University of Texas at Dallas scientists have constructed novel fibers by wrapping sheets of tiny carbon nanotubes to form a sheath around a long rubber core. This illustration shows complex two-dimensional buckling, shown in yellow, of the carbon nanotube sheath/rubber-core fiber. The buckling results in a conductive fiber with super elasticity and novel electronic properties.An international research team based at The University of Texas at Dallas has made electrically conducting fibers that can be reversibly stretched to over 14 times their initial length and...

E-cigarettes may be as addictive as traditional ones

Electronic cigarettes or "e-cigs" have been touted as a tool smokers can use to wean themselves off of traditional cigarettes, which many believe are more harmful than their "e" counterparts....

Related science articles

First detection of lithium from an exploding star

This image from the New Technology Telescope at ESO's La Silla Observatory shows Nova Centauri 2013 in July 2015 as the brightest star in the centre of the picture. This was more than eighteen months after the initial explosive outburst. This nova was the first in which evidence of lithium has been found.The chemical element lithium has been found for the first time in material ejected by a nova. Observations of Nova Centauri 2013 made using telescopes at ESO's La Silla Observatory,...

New computer model could explain how simple molecules took first step toward life

Brookhaven researchers Sergei Maslov (left) and Alexi Tkachenko developed a theoretical model to explain molecular self-replication.Nearly four billion years ago, the earliest precursors of life on Earth emerged. First small, simple molecules, or monomers, banded together to form larger, more complex molecules, or polymers. Then...

Related science article

Female stink bugs 'select' the color of their eggs

This image shows a female spined soldier bug (<i>Podisus maculiventris</i>) (top) and the range of egg colors she is capable of laying (bottom).Stink bug mothers will lay darker or lighter eggs depending on how much light is reflecting off of a surface. The newly discovered adaptation is likely related to how some...

Computer security tools for journalists lacking in a post-Snowden world

Edward Snowden's leak of classified documents to journalists around the world about massive government surveillance programs and threats to personal privacy ultimately resulted in a Pulitzer Prize for public service.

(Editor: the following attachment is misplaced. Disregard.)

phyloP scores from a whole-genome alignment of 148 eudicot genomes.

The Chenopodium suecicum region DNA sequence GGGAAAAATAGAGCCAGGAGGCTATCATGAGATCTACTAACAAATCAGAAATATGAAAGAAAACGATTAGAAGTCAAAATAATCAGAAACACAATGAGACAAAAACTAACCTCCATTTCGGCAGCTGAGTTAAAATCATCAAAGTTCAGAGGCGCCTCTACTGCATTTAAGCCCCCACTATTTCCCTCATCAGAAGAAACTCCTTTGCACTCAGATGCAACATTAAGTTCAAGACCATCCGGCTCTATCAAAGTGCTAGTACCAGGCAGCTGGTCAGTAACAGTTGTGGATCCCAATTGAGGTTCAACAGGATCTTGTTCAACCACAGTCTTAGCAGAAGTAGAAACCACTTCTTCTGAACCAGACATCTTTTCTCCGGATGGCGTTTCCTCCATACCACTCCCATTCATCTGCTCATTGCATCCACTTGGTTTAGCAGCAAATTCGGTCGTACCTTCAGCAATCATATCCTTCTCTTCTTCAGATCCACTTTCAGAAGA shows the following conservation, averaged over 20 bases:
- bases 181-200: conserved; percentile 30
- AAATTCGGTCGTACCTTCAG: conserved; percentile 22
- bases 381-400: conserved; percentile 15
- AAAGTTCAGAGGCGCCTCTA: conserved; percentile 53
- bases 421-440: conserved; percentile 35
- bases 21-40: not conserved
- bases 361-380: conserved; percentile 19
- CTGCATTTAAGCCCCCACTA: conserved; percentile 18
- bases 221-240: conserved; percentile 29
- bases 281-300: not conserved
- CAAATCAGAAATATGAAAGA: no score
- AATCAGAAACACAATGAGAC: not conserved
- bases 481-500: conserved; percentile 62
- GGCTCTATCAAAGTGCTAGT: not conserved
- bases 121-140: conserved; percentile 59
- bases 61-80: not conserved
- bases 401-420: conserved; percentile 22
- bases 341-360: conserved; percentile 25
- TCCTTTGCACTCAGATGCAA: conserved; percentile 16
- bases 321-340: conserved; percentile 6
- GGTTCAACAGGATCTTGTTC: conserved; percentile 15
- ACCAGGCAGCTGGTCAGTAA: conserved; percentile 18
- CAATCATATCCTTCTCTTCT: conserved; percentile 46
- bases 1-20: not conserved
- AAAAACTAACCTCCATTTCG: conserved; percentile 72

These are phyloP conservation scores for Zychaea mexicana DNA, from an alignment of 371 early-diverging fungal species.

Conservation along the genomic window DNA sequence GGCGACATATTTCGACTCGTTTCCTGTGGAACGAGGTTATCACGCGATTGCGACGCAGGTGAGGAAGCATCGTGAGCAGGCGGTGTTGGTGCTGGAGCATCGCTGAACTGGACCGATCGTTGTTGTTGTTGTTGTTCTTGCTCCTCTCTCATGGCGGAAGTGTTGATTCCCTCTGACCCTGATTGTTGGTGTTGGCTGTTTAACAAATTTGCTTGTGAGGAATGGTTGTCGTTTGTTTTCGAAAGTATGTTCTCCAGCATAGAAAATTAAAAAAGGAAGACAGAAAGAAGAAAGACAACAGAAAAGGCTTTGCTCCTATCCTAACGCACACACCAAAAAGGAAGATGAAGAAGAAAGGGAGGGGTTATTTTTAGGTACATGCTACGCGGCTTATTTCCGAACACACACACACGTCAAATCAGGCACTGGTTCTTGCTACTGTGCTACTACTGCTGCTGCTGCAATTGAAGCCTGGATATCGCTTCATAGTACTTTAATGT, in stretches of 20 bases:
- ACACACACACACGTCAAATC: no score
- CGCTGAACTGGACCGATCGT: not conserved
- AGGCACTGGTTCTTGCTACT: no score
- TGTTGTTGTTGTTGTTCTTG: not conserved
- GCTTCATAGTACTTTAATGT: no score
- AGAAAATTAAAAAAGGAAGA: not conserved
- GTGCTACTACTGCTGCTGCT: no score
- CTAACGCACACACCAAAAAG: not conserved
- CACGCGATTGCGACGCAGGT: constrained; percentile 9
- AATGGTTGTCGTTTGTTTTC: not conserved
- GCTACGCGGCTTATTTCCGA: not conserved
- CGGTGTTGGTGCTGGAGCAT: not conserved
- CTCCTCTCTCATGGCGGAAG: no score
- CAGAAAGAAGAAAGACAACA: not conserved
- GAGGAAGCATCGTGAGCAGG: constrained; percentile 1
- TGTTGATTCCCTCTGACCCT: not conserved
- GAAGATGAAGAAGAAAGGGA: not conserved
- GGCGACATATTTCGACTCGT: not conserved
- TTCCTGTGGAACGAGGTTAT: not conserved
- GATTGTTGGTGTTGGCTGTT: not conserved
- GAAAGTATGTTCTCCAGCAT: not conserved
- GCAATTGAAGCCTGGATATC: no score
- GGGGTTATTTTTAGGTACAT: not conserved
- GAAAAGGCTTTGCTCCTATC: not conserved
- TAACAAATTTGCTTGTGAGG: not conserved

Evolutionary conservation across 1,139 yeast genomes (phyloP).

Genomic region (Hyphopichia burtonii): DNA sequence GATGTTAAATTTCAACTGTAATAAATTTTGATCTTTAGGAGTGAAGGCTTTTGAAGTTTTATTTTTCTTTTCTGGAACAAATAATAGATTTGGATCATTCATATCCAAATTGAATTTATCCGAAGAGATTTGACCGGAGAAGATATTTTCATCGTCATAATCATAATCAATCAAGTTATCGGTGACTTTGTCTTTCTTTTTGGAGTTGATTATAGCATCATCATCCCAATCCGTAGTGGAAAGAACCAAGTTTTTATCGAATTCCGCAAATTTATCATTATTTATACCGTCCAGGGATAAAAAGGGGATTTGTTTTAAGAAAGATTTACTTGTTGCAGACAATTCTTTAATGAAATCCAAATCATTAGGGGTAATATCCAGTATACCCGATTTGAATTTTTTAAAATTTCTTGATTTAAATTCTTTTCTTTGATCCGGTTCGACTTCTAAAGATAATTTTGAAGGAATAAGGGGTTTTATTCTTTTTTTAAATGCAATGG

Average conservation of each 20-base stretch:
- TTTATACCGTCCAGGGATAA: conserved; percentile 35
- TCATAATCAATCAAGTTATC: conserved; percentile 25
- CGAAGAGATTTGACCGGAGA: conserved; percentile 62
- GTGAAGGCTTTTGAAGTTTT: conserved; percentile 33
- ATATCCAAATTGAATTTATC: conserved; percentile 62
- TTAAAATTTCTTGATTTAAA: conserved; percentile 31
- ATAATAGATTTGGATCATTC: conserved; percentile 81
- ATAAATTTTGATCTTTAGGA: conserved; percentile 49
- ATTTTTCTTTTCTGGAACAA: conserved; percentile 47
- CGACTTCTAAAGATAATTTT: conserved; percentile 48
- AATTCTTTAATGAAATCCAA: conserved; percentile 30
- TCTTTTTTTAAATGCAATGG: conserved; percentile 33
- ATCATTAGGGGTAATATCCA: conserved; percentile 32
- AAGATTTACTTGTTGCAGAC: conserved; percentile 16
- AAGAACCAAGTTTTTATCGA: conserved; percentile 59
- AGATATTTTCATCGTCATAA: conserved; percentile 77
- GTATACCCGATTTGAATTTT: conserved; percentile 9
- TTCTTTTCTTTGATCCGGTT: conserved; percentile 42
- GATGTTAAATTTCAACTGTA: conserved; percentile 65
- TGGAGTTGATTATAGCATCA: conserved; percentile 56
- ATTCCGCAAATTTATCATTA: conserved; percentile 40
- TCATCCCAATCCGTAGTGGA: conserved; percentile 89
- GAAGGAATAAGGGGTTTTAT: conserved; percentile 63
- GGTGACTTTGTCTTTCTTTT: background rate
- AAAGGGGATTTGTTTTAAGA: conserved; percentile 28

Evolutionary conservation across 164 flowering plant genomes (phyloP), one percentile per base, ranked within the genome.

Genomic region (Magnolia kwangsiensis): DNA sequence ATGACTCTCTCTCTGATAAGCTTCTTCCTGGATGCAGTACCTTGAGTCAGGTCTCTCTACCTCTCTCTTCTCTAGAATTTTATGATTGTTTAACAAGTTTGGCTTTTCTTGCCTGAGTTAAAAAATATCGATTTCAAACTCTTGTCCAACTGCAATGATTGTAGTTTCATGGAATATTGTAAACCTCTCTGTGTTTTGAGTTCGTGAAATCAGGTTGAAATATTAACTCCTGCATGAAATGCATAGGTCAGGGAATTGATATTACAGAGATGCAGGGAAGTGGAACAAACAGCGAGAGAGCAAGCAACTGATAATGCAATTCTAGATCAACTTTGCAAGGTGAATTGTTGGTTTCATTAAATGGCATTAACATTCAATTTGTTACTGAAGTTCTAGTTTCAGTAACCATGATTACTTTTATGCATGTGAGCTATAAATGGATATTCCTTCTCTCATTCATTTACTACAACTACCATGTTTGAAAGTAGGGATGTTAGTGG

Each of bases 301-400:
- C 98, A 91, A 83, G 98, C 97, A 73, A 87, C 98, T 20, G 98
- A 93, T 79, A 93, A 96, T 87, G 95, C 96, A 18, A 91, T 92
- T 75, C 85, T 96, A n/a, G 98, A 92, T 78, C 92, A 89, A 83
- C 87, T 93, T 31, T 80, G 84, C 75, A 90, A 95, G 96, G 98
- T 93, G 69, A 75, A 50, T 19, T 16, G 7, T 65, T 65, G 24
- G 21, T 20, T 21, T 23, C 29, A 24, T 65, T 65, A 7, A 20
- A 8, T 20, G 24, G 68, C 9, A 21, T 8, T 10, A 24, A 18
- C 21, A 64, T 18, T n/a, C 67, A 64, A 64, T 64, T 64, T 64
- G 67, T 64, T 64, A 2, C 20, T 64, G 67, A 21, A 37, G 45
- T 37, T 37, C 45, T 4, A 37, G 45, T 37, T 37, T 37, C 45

Washington, DC sinking fast, adding to threat of sea-level rise

New research led by University of Vermont scientists Paul Bierman (left), and by his former graduate student, Ben DeJong (right), confirms that the land under the Chesapeake Bay is sinking rapidly and projects that Washington, DC, could drop by six or more inches in the next century -- adding to the problems of sea-level rise. The study also shows that this sinking land will continue, unabated, for tens of thousands of years.New research confirms that the land under the Chesapeake Bay is sinking rapidly and projects that Washington, D.C., could drop by six or more inches in the next century--adding to...

A single hair shows researchers what a bear has been eating

Researchers used single hairs from grizzly bears at the Washington State University Bear Research, Education and Conservation Center to develop a new, more precise way to look at a what wild bear eat.U.S. and Canadian researchers have found they can get a good idea of a grizzly bear's diet over several months by looking at a single hair. The technique, which measures...

Sochi Winter Olympics 'cost billions more than estimated'

As the International Olympic Committee prepares to choose between Beijing (China) and Almaty (Kazakhstan) as the host of the 2022 Winter Olympics, a new report shows that the cost of...

Keep Tahoe blue? Less algae, not clarity, key for lake's blueness

UC Davis Tahoe Environmental Research Center postdoctoral scholar Shohei Watanabe collects data from a UC Davis-NASA research buoy to measure Lake Tahoe's blueness.Lake Tahoe's iconic blueness is most strongly related to algae, not clarity, according to research released today from the UC Davis Tahoe Environmental Research Center, or TERC. In the "Tahoe:...